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Photos by Oliver Morrison

By Oliver Morrison

Over 350 people broke the world record for most twerkers today in Herald Square.

The event, organized by the rapper Freedia to promote his new TV show, was the latest attempt to capitalize on the dance move’s notoriety, after Miley Cyrus’ performance at the VMA Music Awards brought the move so much attention.

Matt Petion, 30, from Brooklyn came to promote the launch of his new app called “Twerk It”, which gives users points for the amount of twerking they do while their phones are in their pockets. Now Petion said friends can keep twerking together even when they’re apart.

Other participants were more concerned about promoting good form. “Everybody get it right, this is what we’re trying to accomplish,” said Michelle Brown, 26, one of the twerkers. She said the key is to keep most of your body straight.

“Your whole body doesn’t need to shake. You’ve got to push your butt out, any butt you got, and just shake,” said Brown.

The judge from Guinness Book of World Records—dressed in a dinner-jacket and known to the crowd only as Charlie—announced that to qualify the twerkers had to have their backs upright, while their hips moved in an “upward and downward motion” for the full two minutes. The crowd booed when Charlie said that they could not put their hands on the floor or improvise.

Some of the participants prepared ahead of time. Christopher Mazyck looked at Youtube videos before the event. “I didn’t know twerking was an art form,” said Mazyck. “You have to get your mind ready to get your body ready. That gets your hips ready. Then it’s showtime.”

Mazyck said that as a black man he’s happy that so many different types of people are now using the move. Even men.

“I think men can be even better because we have a front body part that can be moved in all directions too. For a female it’s all about the back,” said Mazyck.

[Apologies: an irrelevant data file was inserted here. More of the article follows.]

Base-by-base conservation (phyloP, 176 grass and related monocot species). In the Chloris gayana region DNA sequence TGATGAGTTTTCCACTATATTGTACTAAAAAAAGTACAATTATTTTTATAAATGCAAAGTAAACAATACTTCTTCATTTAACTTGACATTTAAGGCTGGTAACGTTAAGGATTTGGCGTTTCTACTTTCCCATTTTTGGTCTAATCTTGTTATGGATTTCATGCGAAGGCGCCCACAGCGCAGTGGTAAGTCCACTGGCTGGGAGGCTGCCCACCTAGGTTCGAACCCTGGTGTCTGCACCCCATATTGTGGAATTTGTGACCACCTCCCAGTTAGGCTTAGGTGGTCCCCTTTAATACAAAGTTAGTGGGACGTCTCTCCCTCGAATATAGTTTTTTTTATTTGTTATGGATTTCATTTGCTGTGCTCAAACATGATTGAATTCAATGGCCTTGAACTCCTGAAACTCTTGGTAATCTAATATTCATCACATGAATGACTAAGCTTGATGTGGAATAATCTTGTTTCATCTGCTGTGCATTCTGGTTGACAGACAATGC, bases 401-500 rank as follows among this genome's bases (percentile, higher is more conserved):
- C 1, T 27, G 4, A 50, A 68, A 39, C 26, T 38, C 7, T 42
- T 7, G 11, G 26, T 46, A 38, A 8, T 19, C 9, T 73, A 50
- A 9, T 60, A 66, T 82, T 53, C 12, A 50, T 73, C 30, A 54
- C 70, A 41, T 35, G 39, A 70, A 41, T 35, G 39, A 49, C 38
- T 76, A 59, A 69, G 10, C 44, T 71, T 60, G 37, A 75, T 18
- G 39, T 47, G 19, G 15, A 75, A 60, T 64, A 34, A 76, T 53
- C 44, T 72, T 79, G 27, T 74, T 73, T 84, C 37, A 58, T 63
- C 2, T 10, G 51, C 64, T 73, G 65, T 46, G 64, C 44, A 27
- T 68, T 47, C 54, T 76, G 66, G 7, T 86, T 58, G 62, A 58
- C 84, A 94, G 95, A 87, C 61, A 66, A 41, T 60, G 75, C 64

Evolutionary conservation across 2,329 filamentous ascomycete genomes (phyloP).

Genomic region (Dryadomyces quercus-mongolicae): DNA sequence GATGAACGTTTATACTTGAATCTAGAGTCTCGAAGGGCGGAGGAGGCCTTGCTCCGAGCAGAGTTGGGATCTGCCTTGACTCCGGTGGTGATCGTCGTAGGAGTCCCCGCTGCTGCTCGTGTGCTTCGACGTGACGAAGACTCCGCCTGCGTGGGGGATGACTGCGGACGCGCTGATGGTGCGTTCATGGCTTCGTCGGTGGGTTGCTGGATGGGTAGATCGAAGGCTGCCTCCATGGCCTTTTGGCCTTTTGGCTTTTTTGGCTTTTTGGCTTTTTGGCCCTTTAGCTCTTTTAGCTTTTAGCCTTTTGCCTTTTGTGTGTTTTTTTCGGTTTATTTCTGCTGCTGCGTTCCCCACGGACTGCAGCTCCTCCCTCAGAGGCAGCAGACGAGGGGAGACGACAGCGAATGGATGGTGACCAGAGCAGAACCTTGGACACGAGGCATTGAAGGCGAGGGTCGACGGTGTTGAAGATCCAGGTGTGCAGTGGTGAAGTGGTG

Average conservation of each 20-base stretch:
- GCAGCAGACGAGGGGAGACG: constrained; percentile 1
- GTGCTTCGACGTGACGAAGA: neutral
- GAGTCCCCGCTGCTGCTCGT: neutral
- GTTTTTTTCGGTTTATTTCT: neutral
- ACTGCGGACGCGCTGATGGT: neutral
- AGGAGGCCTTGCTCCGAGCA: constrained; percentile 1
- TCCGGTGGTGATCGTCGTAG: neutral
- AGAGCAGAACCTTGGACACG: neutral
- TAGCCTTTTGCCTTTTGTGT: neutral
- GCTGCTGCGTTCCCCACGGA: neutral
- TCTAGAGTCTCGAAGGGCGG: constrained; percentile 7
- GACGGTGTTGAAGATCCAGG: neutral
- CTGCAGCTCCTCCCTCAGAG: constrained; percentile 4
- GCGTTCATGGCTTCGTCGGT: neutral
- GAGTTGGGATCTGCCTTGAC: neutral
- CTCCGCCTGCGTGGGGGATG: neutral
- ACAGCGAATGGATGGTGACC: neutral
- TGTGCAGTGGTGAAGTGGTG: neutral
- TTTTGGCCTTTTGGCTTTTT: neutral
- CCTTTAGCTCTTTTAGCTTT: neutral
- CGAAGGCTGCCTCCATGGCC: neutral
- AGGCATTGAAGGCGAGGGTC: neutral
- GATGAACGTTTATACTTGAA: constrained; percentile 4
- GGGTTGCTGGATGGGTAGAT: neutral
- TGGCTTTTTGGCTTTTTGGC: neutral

Danae Hannah, 29, said that, in addition to it just being fun, the event was an opportunity to debunk the myth about twerking just being for particular kinds of people.

“I’m not opposed to anyone twerking,” said Hannah. “When it’s equated with being a stripper, or sexually promiscuous, or a lower class art form, then that’s where I take issue.”

A minute into the twerking, many of the participants had pained expressions on their faces. Even Hannah, a professional dancer, found it difficult.

“Oh my god we’re still going,” Hannah said she was thinking after just one minute. “You’re very rarely holding the twerk for so long. But that was like straight, non-stop.”

There was some debate about whether the record was really broken. Although Charlie declared it broken to great whoops of applause, not everyone in the audience was so sure.

“There were some people that needed to study up a bit,” said Hannah. “There were a lot of bouncing full bodies. But you really have to focus on the booty.”

Hannah also said that while the official record may have fallen, she had been to parties in college where there were more twerkers. Back then they called it “booty shaking”.

“At the time everyone was just dancing,” said Hannah. “It wasn’t like, he’s twerking, she’s twerking. It wasn’t necessarily separated out in the way it is now.”

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